*Even though I disagree wholeheartedly with Gardy's decision, it was nice to see him worried about Slowey's future. I disagree with it because I don't think the difference between 106 pitches and what would have been at most 130 pitches is very big, even with a sore arm. If he could throw 106, he would have been fine to throw 130 if he needed to.
No, that wasn't a typo, Ron Gardenhire compared Brian Duensing to Johan Santana. His exact quote came after a reporter compared Duensing and Santana; "Johan, that's probably a good guy to look at," Gardenhire said, making the comparison. Yes, I realize it's a one sentence response to a question, and I realize Gardenhire answers tens of thousands of questions from the media each year, so he is undoubtedly going to say something that he may not entirely mean.
It's not really a big deal, besides the fact that it's so obviously wrong. Gardy made the comparison because Santana also went from reliever to starter. Or maybe because they're both left handed. Probably a combination of both. That's where the comparisons can end. Santana had been deserving of a spot in the rotation for quite some time back then--he was clearly the team's best starter, but Gardenhire stubbornly refused to give him a chance despite fantastic stuff and much improved control, citing 'experience' most of the time.
Nobody has been clamoring for Duensing's arrival into the rotation. The vocal fans more so wanted ANYONE to replace Nick Blackburn, who's been terrible since June. Duensing got the chance mostly by default, and he has pitched well since given the opportunity. I love that he's doing well, but it's unlikely to stick long-term. Santana had the potential to emerge as a legitimate number one starter because he had plus plus stuff. As I said above, I love stats because they allow me to learn things about pitchers without actually having to watch them live. I can look at a pitcher's stats and tell almost immediately just how good his stuff is. It's simple. K/9.
As a 23-year-old, Santana pitched in 27 games, starting 14, and had a ridiculous 11.4 K/9. As a 24-year-old, Santana pitched in 45 games, starting 18, and his K/9 remained a very impressive 9.6. Finally, as a 25-year-old, Gardy inserted Johan into the rotation for good. He went 20-6 with a 2.61 ERA, won the Cy Young Award, and posted an amazing 10.5 K/9 in 228 innings. However, even more amazing that year, Santana posted a ridiculous 6.2 hits per 9 innings. That's ridiculously good. Since being handed a spot in the rotation permanently, Santana has never had a walk rate over 3 per 9 innings. Over his 11-year career, Santana has a career K/9 of 8.9. Very, very good for a starting pitcher, and that shows just how good his stuff really is.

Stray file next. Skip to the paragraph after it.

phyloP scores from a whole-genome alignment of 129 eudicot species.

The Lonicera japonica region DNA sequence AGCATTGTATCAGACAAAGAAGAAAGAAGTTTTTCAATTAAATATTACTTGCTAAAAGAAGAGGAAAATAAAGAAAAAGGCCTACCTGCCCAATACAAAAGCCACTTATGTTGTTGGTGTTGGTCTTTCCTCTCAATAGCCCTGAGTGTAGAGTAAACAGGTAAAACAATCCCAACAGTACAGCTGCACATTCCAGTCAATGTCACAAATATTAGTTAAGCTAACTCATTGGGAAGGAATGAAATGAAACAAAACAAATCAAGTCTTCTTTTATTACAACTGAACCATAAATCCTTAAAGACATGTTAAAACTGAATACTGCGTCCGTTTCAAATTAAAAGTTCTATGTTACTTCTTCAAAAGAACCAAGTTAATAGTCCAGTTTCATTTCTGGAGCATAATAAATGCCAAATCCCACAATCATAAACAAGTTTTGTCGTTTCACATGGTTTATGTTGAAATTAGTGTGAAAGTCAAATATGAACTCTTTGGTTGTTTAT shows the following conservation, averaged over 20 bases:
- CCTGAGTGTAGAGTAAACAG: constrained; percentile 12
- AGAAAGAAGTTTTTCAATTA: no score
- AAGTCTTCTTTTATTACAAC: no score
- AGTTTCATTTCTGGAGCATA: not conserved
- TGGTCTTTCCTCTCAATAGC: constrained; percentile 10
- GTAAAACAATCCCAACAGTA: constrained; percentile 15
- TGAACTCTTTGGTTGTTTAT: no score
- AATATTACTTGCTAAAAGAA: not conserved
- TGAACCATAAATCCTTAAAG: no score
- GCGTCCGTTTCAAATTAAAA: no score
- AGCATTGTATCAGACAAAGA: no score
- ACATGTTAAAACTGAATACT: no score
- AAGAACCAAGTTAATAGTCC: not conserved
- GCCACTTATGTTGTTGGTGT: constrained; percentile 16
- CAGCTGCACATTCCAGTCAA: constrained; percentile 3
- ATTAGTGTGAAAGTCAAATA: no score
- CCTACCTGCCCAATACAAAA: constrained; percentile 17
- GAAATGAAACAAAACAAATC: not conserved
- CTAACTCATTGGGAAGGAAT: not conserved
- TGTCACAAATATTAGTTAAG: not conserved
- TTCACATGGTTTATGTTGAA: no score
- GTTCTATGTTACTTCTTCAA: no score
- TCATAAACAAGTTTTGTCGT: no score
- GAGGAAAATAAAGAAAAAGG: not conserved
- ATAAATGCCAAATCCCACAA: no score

Now, a look at Duensing. Last year, as a 26-year-old rookie, Duensing pitched in 24 games and started 9. He struck out just 5.7 batters per 9 innings, and walked 3.3 per 9. He allowed 9 H/9, a hit an inning. This year, Duensing has been a little better, but not nearly as good as his 2.00 ERA would suggest. He's striking out just 5.0 batters per 9 now, but he's managed to cut his walk rate almost in half, while allowing 2 less hits per 9 innings. Now, with a worse strikeout rate, the less hits per 9 is pretty clearly a fluke. His stuff hasn't gotten better, because if it had his K/9 would be up, not down. It's encouraging to see Duensing's walk rate drop significantly this year, and he seems to be a potential back of the rotation starter for six or seven years. That's very valuable for a team, and Duensing is a solid piece for the future even as a 27-year-old. He just isn't Johan Santana, and considering how often Gardenhire watched Santana simply amaze us all, I would have thought he'd be the first person to stop any Duensing/Santana comparisons, because they are ridiculous. Johan Santana is arguably the greatest pitcher in Twins history. Duensing isn't even the best pitcher in the rotation.